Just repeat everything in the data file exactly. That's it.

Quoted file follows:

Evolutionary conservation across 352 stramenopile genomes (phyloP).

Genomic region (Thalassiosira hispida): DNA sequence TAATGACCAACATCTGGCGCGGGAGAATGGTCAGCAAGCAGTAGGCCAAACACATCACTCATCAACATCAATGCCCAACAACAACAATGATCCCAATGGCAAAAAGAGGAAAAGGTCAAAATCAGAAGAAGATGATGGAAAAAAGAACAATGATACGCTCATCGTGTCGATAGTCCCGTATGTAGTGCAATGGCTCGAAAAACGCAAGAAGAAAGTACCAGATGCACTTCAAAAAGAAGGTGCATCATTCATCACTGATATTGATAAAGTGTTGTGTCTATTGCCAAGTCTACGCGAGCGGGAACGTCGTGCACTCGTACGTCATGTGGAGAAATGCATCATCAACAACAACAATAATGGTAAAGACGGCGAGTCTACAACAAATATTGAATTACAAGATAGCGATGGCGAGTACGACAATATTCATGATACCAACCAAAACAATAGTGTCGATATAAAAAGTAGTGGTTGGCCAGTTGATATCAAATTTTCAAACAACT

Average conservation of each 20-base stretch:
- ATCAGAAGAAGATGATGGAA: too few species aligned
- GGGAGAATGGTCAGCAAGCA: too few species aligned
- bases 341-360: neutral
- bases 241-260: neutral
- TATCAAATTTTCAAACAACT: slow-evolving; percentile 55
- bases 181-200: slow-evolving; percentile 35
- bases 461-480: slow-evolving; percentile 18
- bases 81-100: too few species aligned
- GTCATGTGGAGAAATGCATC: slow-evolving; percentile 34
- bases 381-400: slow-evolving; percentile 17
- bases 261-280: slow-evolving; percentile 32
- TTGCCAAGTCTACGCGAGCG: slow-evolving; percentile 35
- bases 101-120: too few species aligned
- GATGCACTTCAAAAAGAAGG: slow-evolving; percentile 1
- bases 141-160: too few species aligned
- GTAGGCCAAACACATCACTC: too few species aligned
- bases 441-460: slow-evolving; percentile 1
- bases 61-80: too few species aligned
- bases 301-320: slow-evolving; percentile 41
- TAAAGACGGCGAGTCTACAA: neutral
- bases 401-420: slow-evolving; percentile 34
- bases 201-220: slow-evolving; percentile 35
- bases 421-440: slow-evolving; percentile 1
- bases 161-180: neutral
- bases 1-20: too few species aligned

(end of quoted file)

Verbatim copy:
Evolutionary conservation across 352 stramenopile genomes (phyloP).

Genomic region (Thalassiosira hispida): DNA sequence TAATGACCAACATCTGGCGCGGGAGAATGGTCAGCAAGCAGTAGGCCAAACACATCACTCATCAACATCAATGCCCAACAACAACAATGATCCCAATGGCAAAAAGAGGAAAAGGTCAAAATCAGAAGAAGATGATGGAAAAAAGAACAATGATACGCTCATCGTGTCGATAGTCCCGTATGTAGTGCAATGGCTCGAAAAACGCAAGAAGAAAGTACCAGATGCACTTCAAAAAGAAGGTGCATCATTCATCACTGATATTGATAAAGTGTTGTGTCTATTGCCAAGTCTACGCGAGCGGGAACGTCGTGCACTCGTACGTCATGTGGAGAAATGCATCATCAACAACAACAATAATGGTAAAGACGGCGAGTCTACAACAAATATTGAATTACAAGATAGCGATGGCGAGTACGACAATATTCATGATACCAACCAAAACAATAGTGTCGATATAAAAAGTAGTGGTTGGCCAGTTGATATCAAATTTTCAAACAACT

Average conservation of each 20-base stretch:
- ATCAGAAGAAGATGATGGAA: too few species aligned
- GGGAGAATGGTCAGCAAGCA: too few species aligned
- bases 341-360: neutral
- bases 241-260: neutral
- TATCAAATTTTCAAACAACT: slow-evolving; percentile 55
- bases 181-200: slow-evolving; percentile 35
- bases 461-480: slow-evolving; percentile 18
- bases 81-100: too few species aligned
- GTCATGTGGAGAAATGCATC: slow-evolving; percentile 34
- bases 381-400: slow-evolving; percentile 17
- bases 261-280: slow-evolving; percentile 32
- TTGCCAAGTCTACGCGAGCG: slow-evolving; percentile 35
- bases 101-120: too few species aligned
- GATGCACTTCAAAAAGAAGG: slow-evolving; percentile 1
- bases 141-160: too few species aligned
- GTAGGCCAAACACATCACTC: too few species aligned
- bases 441-460: slow-evolving; percentile 1
- bases 61-80: too few species aligned
- bases 301-320: slow-evolving; percentile 41
- TAAAGACGGCGAGTCTACAA: neutral
- bases 401-420: slow-evolving; percentile 34
- bases 201-220: slow-evolving; percentile 35
- bases 421-440: slow-evolving; percentile 1
- bases 161-180: neutral
- bases 1-20: too few species aligned